The Never-Ending Battle Between Studios And Free Movie Sites

Free movie streaming online is an increasingly-popular way for people to bypass purchasing five different streaming subscriptions just to watch their favorite tv shows. While they may be popular with the populace, they are less popular with the movie studios and producers who are angry their potential profits are being cut into. Take, for example, the famously embattled file-sharing website

What’s The Big Deal?

Free movie streaming websites function by acting a search engine to connect users with movies uploaded to a secondary background site. While users play the film from Site A, Site B is actually the site where the movie exists – and quite often, these Site B’s are clearly illegal, as copyright is infringed, and movie studios lose out the money they’d otherwise get from users viewing their films. Site A’s are sometimes able to get around the legal fiasco by never hosting or owning the movies themselves, merely linking users to illegal sites without the users ever approaching the illegal sites…but not always.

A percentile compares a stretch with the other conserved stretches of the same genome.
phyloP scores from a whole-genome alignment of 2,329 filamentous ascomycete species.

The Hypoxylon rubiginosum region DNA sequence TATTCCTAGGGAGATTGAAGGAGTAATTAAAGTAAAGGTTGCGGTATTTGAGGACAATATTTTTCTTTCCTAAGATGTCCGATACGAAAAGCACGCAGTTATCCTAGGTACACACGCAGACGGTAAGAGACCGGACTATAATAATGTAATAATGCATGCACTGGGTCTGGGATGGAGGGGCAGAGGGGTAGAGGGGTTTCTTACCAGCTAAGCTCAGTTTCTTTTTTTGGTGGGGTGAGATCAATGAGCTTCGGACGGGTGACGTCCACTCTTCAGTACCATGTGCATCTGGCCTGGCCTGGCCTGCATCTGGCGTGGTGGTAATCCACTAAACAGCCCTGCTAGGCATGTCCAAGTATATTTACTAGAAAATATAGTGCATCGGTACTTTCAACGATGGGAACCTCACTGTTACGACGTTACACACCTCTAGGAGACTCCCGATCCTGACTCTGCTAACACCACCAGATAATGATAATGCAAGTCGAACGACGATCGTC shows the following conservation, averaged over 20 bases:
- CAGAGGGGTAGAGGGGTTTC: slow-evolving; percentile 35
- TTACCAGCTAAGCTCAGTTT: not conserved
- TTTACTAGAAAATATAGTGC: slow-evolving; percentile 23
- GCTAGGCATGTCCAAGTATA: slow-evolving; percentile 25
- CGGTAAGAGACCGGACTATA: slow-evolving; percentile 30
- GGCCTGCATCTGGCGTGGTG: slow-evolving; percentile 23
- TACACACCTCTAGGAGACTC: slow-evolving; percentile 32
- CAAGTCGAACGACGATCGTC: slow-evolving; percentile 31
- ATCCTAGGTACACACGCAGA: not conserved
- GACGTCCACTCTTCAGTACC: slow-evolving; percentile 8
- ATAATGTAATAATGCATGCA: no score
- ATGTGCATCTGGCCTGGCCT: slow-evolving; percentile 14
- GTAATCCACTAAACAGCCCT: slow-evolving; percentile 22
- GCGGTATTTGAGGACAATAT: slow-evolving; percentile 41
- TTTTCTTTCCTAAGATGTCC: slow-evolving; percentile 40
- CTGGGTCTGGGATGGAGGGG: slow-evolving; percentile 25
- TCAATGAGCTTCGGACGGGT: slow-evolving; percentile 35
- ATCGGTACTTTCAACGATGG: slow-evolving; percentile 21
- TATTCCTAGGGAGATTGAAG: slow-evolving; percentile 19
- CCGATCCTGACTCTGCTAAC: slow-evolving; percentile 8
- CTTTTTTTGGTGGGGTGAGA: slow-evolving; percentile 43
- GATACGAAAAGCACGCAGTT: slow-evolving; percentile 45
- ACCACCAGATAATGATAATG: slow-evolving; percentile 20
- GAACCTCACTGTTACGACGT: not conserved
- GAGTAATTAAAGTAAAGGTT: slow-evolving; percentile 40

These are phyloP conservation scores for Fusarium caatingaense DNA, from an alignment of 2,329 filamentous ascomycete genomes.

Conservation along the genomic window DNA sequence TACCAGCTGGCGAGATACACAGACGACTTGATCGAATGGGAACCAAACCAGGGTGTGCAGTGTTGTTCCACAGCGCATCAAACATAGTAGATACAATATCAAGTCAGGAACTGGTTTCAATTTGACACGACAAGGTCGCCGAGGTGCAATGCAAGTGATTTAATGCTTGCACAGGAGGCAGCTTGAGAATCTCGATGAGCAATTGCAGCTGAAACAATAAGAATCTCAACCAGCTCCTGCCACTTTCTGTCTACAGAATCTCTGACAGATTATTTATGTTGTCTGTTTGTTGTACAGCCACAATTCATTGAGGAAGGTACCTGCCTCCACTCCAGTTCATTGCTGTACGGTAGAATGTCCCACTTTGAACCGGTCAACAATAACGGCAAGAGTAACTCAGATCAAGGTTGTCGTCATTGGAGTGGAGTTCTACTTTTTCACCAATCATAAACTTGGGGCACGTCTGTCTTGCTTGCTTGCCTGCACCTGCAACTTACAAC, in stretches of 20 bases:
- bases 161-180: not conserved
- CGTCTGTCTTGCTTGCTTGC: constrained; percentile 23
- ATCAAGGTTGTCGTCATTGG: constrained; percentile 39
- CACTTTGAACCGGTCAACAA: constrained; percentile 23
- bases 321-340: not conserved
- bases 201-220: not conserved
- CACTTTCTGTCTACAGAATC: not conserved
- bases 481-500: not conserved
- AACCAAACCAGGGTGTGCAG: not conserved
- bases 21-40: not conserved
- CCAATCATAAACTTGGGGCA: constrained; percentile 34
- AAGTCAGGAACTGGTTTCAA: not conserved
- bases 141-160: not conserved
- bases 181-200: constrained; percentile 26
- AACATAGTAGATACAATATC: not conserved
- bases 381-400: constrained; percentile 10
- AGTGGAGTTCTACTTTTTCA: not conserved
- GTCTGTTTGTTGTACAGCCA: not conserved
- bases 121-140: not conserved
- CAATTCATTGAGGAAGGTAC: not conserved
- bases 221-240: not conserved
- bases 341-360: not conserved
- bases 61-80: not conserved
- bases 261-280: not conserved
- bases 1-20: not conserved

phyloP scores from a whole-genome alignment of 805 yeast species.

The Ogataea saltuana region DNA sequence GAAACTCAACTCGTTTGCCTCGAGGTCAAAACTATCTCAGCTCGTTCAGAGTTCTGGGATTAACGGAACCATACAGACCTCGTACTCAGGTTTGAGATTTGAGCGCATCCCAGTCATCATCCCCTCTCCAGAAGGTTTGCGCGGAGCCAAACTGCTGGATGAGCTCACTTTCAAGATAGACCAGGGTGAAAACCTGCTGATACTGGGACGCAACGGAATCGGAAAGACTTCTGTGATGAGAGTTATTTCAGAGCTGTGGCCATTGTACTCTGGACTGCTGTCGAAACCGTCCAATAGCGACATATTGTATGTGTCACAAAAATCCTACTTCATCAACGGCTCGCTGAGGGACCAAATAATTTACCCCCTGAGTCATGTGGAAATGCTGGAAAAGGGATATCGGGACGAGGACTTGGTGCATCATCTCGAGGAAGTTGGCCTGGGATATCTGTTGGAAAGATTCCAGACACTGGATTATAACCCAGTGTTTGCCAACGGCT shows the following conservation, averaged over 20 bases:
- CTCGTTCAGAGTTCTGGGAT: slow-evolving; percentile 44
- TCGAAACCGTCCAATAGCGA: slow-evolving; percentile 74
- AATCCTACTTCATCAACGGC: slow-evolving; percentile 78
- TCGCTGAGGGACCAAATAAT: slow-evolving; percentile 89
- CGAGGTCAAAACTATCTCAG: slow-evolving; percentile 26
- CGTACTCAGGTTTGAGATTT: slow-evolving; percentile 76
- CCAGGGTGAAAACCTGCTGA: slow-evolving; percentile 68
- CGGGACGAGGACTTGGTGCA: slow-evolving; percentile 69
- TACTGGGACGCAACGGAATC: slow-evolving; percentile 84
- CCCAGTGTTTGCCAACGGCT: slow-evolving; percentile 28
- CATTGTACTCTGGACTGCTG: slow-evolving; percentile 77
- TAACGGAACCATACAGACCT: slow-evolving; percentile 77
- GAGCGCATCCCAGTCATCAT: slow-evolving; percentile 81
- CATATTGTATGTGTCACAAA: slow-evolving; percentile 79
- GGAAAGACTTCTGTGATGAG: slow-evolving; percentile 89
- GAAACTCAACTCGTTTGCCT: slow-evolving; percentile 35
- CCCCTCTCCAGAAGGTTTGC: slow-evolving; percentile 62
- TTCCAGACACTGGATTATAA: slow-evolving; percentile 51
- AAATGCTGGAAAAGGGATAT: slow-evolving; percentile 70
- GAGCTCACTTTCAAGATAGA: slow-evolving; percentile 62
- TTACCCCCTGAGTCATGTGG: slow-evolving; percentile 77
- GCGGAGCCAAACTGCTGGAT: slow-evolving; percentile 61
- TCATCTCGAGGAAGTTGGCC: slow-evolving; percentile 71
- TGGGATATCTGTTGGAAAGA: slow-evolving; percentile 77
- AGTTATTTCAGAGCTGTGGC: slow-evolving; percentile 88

Where’s The Fight? is perhaps the most famous example of a file-sharing site being put through the ringer, but it’s by far not the only one. Sites like this are run through countries outside of the USA, so it’s difficult for the FBI or other governmental bodies to do much. Studios and producers will lobby government agencies and ambassadors to other countries, which will often head investigations that shut down the websites. In the case of, they cloned their site onto new domains after every shutdown, bouncing around from URL to URL in an effort to keep their user base happy and the feds of their respective countries off their case. Free movie websites are good for the users and the site owners, but not for studios and producers who are upset their payday is slashed from two million to one. To put an end to that, studios and producers sue the websites and lobby government officials to reach into other countries and shut down the infringers. In response, file-sharing sites have little recourse but to take down their site and build a new one under a new name – and often, a new M.O.